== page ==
Chiang Yee was a travel writer, born in China but a resident of London since 1933. In 1953 he came to the U. S. to research his book The Silent Traveller in Boston (1959). In 1955 he immigrated to the U.S. and taught at Columbia University for 16 years.
While in London he had published 21 books, many of them which he illustrated with paintings and drawings. Some were about travel but all of them interpreted aspects of Chinese culture for non-Chinese readers, reflecting upon similarities and differences with Western culture. In the travel books, for which he adopted the persona of Silent Traveller, he avoided political criticism and controversy while presenting himself as a serene, meditative man who walked slowly, looked closely, and enjoyed the simple pleasures of life.
Of course his visit to Boston involved quite a few restaurants, including a number of well-known places. He made influential friends — intellectuals and cultural elites — who took him to clubs and fine restaurants such as the Parker House, Locke-Ober, and the hidden-away 9 Knox Street, then run by two men in their antique-filled home at that address.
He went to popular spots such as Durgin-Park, Purcell’s, Jimmy’s Harborside, and Union Oyster House where he made a drawing of himself with a lobster and bib [shown above]. He was eager to sample local dishes such as cod, baked beans, and clam chowder. He never criticized the restaurants he patronized, though he admitted he was not fond of raw seafood.
A darker and far less serene Chiang Yee was revealed in 2010 with the publication of Chiang Yee: The Silent Traveller from the East – A Cultural Biography. Its author, Da Zheng, examined Chiang’s correspondence and interviewed friends and family, painting a complex portrait of his subject. In the Foreword, Arthur Danto reminded readers that “the Silent Traveller itself is a mask he wore that enabled him to survive under skies very different from those under which he was born.” Danto related that after visiting China in 1975, Chiang proclaimed to a group of friends, “Nobody knows who I am!! Nobody! I am a REVOLUTIONARY!!!!.”
Chiang had left his wife and four children behind when he went to London at age 30, confessing to his closest associates that his marriage was unhappy. Born into a wealthy family, he was trained in the classical arts as well as science which he studied in college. He had been a magistrate in China but in the West he built his career around Chinese art and high culture.
According to Da Zheng, when one of his sons immigrated to the U.S. in 1960, Chiang advised him to expect hardships and to be forbearing. His son observed that his father’s New York apartment was filled with signs saying “Forbearance,” suggesting that his father had much need of his own advice.
Chiang Yee told his son to stay away from Chinatown or he might end up running a restaurant there, advice he had earlier given his older son in London. Given the prejudice against Chinese in the U.S. and England – of which he was strongly critical — Chiang told them it was wise to cultivate relationships with non-Chinese.
In the light of revelations in his biography of Chiang’s strong feelings about politics, society, and the vicissitudes of his own life, I interpreted some of his words in a different light than on my first reading of The Silent Traveller in Boston. It is interesting how suggestive his stories of restaurants are in particular.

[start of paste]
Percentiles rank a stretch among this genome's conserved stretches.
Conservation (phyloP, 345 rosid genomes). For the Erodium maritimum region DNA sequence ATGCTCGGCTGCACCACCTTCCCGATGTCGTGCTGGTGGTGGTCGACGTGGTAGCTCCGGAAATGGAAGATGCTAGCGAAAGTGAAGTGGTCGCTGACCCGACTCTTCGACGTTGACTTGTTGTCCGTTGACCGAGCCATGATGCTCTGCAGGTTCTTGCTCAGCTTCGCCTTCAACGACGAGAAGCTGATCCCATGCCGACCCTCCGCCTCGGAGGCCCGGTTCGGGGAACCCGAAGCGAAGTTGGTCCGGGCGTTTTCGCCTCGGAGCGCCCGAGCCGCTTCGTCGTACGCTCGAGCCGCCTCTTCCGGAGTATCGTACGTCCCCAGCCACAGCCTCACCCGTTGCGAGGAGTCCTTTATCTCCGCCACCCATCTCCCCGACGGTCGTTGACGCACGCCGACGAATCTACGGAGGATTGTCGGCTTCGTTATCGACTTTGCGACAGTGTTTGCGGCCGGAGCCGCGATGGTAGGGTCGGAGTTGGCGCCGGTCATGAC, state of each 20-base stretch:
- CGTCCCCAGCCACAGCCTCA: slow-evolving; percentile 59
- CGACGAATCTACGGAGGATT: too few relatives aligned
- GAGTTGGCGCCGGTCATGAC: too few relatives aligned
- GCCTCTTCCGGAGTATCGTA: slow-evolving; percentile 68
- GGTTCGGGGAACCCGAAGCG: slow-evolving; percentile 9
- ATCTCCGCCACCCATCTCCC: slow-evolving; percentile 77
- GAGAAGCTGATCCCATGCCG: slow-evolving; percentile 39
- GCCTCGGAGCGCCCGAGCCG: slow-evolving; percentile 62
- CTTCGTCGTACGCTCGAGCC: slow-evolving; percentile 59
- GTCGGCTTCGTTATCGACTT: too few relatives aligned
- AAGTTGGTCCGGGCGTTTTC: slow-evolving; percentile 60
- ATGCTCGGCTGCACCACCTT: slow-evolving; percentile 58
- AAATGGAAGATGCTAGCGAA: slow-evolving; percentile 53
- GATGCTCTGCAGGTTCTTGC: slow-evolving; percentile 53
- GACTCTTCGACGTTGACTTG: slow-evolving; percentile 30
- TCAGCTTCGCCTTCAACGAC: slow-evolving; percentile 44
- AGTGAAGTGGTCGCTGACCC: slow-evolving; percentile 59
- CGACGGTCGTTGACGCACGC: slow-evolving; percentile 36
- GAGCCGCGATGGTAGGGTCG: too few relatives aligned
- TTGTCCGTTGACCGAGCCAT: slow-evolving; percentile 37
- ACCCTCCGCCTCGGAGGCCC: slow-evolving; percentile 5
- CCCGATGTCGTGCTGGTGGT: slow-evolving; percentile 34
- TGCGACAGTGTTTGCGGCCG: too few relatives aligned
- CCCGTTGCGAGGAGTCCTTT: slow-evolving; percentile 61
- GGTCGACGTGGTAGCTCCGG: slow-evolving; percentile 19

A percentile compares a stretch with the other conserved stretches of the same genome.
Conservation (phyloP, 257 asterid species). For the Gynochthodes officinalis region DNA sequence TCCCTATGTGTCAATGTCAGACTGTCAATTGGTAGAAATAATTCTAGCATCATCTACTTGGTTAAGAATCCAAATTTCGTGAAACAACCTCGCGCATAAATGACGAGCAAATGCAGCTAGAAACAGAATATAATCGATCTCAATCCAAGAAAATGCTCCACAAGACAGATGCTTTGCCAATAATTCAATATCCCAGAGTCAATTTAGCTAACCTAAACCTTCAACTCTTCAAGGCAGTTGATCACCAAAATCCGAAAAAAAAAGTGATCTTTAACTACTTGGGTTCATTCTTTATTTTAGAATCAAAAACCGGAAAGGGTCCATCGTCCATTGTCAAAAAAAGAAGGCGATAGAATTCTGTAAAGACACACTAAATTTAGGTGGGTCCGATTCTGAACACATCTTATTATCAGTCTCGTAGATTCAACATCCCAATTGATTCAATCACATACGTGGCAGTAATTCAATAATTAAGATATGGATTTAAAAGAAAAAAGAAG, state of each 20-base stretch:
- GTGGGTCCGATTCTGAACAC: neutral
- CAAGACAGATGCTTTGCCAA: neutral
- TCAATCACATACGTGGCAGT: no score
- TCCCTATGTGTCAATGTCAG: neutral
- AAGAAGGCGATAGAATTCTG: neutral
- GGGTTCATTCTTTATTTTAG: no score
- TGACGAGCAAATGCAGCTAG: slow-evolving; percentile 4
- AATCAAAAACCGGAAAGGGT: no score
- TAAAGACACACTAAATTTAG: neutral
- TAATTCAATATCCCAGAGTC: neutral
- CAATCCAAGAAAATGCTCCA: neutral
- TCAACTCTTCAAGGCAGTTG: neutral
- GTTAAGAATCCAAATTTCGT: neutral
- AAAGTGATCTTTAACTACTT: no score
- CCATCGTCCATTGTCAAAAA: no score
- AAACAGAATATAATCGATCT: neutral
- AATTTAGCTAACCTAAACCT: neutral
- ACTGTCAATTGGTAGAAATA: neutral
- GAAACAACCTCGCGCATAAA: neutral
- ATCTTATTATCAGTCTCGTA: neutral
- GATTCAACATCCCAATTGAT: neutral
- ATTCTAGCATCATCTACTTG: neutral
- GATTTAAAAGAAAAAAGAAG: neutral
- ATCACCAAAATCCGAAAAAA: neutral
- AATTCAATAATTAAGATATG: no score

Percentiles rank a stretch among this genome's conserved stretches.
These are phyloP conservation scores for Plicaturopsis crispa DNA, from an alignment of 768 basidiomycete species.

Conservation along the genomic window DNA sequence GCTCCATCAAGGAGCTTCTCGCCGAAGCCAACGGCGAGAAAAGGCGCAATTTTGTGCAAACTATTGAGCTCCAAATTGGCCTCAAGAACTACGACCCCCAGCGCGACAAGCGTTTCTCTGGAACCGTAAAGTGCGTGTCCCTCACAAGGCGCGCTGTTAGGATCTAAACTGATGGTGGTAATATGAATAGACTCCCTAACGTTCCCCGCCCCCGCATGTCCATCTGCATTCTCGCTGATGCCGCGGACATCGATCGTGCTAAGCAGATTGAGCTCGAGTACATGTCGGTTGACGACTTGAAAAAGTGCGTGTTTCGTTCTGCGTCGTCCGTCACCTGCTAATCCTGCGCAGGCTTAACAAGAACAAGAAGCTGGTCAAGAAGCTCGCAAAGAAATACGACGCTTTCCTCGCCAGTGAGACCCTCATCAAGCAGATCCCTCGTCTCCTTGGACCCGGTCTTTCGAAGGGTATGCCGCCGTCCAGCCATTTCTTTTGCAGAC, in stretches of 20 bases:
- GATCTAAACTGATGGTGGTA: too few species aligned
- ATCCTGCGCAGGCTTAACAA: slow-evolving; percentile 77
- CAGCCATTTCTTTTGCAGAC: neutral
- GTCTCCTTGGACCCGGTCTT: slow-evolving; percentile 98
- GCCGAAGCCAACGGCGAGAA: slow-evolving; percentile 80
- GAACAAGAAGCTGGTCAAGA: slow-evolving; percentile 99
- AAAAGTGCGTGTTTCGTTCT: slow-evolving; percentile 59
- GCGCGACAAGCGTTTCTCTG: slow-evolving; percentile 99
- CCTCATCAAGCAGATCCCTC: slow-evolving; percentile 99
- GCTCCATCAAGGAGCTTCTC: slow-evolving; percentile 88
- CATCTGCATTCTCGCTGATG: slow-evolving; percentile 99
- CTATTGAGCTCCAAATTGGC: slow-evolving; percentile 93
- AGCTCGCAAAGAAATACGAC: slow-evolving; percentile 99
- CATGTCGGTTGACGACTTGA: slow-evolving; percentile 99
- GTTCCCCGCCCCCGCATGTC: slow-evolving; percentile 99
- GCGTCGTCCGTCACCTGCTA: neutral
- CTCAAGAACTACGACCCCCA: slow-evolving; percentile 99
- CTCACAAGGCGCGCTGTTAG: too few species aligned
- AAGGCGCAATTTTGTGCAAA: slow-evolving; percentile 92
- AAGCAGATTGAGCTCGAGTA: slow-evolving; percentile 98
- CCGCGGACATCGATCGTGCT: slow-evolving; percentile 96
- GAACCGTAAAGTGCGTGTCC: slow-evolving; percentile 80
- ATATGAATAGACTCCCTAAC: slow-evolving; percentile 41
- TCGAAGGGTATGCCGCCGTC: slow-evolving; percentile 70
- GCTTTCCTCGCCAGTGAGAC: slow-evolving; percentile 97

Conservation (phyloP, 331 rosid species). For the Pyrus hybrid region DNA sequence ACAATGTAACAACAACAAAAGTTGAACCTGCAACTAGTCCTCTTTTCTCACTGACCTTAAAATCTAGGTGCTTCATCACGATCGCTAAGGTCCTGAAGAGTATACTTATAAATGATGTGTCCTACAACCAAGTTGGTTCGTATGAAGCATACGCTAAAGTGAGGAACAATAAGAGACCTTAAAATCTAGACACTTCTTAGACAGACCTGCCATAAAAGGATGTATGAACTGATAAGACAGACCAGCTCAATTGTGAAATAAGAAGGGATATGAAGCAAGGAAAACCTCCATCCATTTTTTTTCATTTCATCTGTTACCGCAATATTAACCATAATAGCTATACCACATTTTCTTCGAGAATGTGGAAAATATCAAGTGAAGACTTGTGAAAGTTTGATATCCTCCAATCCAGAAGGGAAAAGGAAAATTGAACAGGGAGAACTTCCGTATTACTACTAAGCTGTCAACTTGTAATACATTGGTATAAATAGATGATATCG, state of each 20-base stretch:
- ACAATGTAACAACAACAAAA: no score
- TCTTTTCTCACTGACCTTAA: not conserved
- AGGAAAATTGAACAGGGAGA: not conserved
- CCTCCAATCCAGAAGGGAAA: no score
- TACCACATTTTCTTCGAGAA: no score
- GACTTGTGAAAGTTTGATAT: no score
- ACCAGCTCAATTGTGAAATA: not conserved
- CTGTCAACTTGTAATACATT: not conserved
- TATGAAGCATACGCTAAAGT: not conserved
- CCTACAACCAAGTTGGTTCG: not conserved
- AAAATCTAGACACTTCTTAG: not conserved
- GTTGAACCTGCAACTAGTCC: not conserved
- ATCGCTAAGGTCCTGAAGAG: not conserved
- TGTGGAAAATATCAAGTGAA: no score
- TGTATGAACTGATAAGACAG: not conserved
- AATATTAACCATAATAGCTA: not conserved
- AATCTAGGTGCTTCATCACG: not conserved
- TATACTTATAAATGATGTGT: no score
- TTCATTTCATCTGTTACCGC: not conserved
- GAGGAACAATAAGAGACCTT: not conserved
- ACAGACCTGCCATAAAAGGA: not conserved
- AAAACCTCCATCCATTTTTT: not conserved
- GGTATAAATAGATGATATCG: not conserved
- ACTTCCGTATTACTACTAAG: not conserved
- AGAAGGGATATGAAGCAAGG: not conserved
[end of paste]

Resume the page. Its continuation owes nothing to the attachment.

Although he admired Chinatown residents’ determination and drive, he did not share their language or cultural background. He showed some irritation that his non-Chinese friends and acquaintances in Boston expected him to be an expert on American Chinese restaurants. He wrote that a Frenchman would not “be asked to suggest which French restaurant in Boston is the best as I was asked to do in the case of Chinese restaurants almost as soon as I had arrived in the city.”
He also told of experiencing his first clam chowder in San Francisco but being greeted with silence when he told his Boston friends about this. At first he did not realize why, but later, when they asked if he thought food in Chinatown restaurants was genuine, he reminded them of their reaction to his story of eating Boston clam chowder in San Francisco. I now see this as a kind of mild dig at them, a subtle reminder that the food of American Chinatowns was as foreign to him as it was to them.
I also find it interesting that he tells of a dinner with the family of Harvard professor Yang Lien-sheng at the Old Wright Tavern. He was pleased that the waitress complimented the good behavior of the Yangs’ 5-year old son, but also wrote, “Neither the manageress nor the waitress bothered to tell us the history of the inn . . . Perhaps the people of the Wright Tavern had no time to spare from catering. Or they took for granted our knowledge of Concord history.” I suspect that he felt they had been slighted.
He must have experienced numerous “microaggressions.” Surely experiences such as the one he related about Durgin Park accounted for at least some of his Forbearance signs. Given a huge plate of food that he could not finish, a waitress addressing him as “young man” (he was 53), loudly commented, “Can’t you finish your plateful? If you can’t you should not have come here to waste your money; if you don’t like the food, we want to know why. We don’t like people who don’t like our food.” He said that when she laughed he realized she was joking, but admitted to feeling embarrassed. I’m certain that he knew that the “joke” contained a jibe about his being a foreigner.
It is a shame he had to travel silently and could not be as frank about his estimations of American culture as the Soviet authors of Little Golden America.
© Jan Whitaker, 2018